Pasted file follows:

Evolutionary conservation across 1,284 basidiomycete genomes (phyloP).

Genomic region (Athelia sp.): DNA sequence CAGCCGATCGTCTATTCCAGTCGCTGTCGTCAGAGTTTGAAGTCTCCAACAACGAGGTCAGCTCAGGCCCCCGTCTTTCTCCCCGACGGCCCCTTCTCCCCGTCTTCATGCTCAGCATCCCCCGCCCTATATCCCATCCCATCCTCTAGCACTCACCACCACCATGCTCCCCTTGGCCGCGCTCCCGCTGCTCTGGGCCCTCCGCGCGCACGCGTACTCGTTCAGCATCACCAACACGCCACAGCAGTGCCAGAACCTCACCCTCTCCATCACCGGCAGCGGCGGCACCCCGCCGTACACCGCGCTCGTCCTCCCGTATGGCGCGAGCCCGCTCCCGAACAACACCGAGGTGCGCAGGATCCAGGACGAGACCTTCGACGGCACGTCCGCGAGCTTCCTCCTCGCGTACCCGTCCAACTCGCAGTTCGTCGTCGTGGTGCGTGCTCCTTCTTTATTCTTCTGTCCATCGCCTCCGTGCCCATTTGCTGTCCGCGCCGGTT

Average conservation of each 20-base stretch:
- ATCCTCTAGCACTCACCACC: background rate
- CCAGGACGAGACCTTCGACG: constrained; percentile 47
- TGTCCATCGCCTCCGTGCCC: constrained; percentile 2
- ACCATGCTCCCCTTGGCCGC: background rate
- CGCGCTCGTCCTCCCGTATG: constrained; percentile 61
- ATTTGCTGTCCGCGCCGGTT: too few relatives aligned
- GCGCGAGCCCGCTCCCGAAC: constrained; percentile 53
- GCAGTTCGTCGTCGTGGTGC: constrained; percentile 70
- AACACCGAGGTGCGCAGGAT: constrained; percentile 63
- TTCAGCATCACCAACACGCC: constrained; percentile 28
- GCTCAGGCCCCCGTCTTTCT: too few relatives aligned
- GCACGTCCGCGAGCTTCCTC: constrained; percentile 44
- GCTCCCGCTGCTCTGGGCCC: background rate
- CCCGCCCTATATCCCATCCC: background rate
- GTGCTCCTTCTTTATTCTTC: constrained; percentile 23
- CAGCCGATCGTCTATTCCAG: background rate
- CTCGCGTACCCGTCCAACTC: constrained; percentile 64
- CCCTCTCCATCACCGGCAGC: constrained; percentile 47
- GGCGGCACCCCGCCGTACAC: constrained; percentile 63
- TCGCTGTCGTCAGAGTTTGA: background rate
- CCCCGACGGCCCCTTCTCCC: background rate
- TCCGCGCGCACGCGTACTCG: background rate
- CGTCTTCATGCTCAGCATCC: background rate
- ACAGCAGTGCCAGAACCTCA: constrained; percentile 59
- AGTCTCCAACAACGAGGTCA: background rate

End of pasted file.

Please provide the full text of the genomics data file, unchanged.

Evolutionary conservation across 1,284 basidiomycete genomes (phyloP).

Genomic region (Athelia sp.): DNA sequence CAGCCGATCGTCTATTCCAGTCGCTGTCGTCAGAGTTTGAAGTCTCCAACAACGAGGTCAGCTCAGGCCCCCGTCTTTCTCCCCGACGGCCCCTTCTCCCCGTCTTCATGCTCAGCATCCCCCGCCCTATATCCCATCCCATCCTCTAGCACTCACCACCACCATGCTCCCCTTGGCCGCGCTCCCGCTGCTCTGGGCCCTCCGCGCGCACGCGTACTCGTTCAGCATCACCAACACGCCACAGCAGTGCCAGAACCTCACCCTCTCCATCACCGGCAGCGGCGGCACCCCGCCGTACACCGCGCTCGTCCTCCCGTATGGCGCGAGCCCGCTCCCGAACAACACCGAGGTGCGCAGGATCCAGGACGAGACCTTCGACGGCACGTCCGCGAGCTTCCTCCTCGCGTACCCGTCCAACTCGCAGTTCGTCGTCGTGGTGCGTGCTCCTTCTTTATTCTTCTGTCCATCGCCTCCGTGCCCATTTGCTGTCCGCGCCGGTT

Average conservation of each 20-base stretch:
- ATCCTCTAGCACTCACCACC: background rate
- CCAGGACGAGACCTTCGACG: constrained; percentile 47
- TGTCCATCGCCTCCGTGCCC: constrained; percentile 2
- ACCATGCTCCCCTTGGCCGC: background rate
- CGCGCTCGTCCTCCCGTATG: constrained; percentile 61
- ATTTGCTGTCCGCGCCGGTT: too few relatives aligned
- GCGCGAGCCCGCTCCCGAAC: constrained; percentile 53
- GCAGTTCGTCGTCGTGGTGC: constrained; percentile 70
- AACACCGAGGTGCGCAGGAT: constrained; percentile 63
- TTCAGCATCACCAACACGCC: constrained; percentile 28
- GCTCAGGCCCCCGTCTTTCT: too few relatives aligned
- GCACGTCCGCGAGCTTCCTC: constrained; percentile 44
- GCTCCCGCTGCTCTGGGCCC: background rate
- CCCGCCCTATATCCCATCCC: background rate
- GTGCTCCTTCTTTATTCTTC: constrained; percentile 23
- CAGCCGATCGTCTATTCCAG: background rate
- CTCGCGTACCCGTCCAACTC: constrained; percentile 64
- CCCTCTCCATCACCGGCAGC: constrained; percentile 47
- GGCGGCACCCCGCCGTACAC: constrained; percentile 63
- TCGCTGTCGTCAGAGTTTGA: background rate
- CCCCGACGGCCCCTTCTCCC: background rate
- TCCGCGCGCACGCGTACTCG: background rate
- CGTCTTCATGCTCAGCATCC: background rate
- ACAGCAGTGCCAGAACCTCA: constrained; percentile 59
- AGTCTCCAACAACGAGGTCA: background rate